I think maybe we can partially thank Elin for our tradition, but mostly we can thank ourselves for staying connected, even when our lives keep moving along and changing.

And one day, Jill and I will make a trip out to Nantucket together to explore all those places we’ve read about in the books!

Elin

I’ve Been Brainwashed

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I have a good friend whose friend says that New York has a way of making you think you can’t live without it. Well¬†that’s definitely¬†true.

New York has brainwashed me. It’s been brainwashing me for the last nine years to think I can’t live¬†without it: its hidden treasures,¬†beauty and all it has to offer.¬†The food and restaurants, the parks, the uniqueness of many places around the city. The running around Central Park and the relaxing to write blog posts in Bryant Park. Walking down a couple of blocks and having the option to eat any kind of food I want at practically any hour. How can I leave it?

Well, I can.

Yes I will miss it, but I will be okay without it. A new adventure awaits in another time zone and place, and I’m excited.

Friend Therapy

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The last two weekends have been full of friend time, and the next three weekends will be about the same.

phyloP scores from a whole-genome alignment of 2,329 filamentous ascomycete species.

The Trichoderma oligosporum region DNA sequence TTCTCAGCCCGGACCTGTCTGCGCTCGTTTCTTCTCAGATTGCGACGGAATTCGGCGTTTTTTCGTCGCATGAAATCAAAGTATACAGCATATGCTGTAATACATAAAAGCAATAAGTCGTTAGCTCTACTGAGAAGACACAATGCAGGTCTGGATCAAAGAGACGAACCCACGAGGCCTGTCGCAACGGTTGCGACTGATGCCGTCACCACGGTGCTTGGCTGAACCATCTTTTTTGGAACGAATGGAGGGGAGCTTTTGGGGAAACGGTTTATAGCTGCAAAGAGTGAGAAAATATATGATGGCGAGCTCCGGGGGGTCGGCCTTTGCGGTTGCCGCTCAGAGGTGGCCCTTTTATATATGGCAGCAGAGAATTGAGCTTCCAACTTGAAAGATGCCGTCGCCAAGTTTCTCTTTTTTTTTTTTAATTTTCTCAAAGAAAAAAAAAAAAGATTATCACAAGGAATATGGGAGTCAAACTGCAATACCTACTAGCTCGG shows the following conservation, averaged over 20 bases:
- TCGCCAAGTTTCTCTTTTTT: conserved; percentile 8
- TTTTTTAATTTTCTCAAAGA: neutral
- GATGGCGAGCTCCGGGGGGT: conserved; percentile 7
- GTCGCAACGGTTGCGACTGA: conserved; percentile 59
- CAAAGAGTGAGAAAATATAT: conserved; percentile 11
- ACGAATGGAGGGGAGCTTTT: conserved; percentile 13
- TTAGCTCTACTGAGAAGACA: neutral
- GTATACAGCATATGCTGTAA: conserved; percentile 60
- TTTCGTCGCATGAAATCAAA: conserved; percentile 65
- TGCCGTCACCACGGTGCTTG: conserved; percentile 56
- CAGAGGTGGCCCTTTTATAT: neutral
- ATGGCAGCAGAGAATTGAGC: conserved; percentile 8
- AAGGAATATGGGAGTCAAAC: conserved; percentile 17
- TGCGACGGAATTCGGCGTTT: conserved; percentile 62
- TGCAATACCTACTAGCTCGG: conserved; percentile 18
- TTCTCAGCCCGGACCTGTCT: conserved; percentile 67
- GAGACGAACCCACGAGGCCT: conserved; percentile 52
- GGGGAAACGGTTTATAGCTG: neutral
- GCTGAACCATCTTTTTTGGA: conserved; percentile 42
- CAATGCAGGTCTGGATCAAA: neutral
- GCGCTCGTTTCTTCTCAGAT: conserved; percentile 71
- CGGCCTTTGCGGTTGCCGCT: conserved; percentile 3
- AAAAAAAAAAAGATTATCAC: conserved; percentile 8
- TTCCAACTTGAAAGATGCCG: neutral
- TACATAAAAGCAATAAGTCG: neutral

Spending time with friends both at home and away from home is so much fun. Friend time has so many benefits, like therapy. Some benefits very obvious, some maybe not as obvious…¬†however¬†all positive when you’re friends with the right people!

Friend time allows for…

… talking/catching up on what’s going on in our lives

… bouncing ideas off of each other

… eating at great restaurants we may not normally eat at

… sharing opinions about society’s big problems

… planning trips together

… collaborating about world domination

… dreaming¬†about a more peaceful and productive society

… talking about great books we’ve read and recommending the ones we love to each other

… laughing at funny things we’ve said, done or plan to do

… crying about anything without judgement

… challenging each other to be the best version of ourselves

… nonsense

… just time together in the same space

… self-reflection of ourselves as friends, and the kind of friend we want to be…

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Restored Belief

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Let’s face it, the world is a huge mess right now: backlash against the police, non-peaceful protesting, shootings, hostage situations, and on… Luckily for me, I feel like spending time in Singapore has restored my belief in kindness and humanity.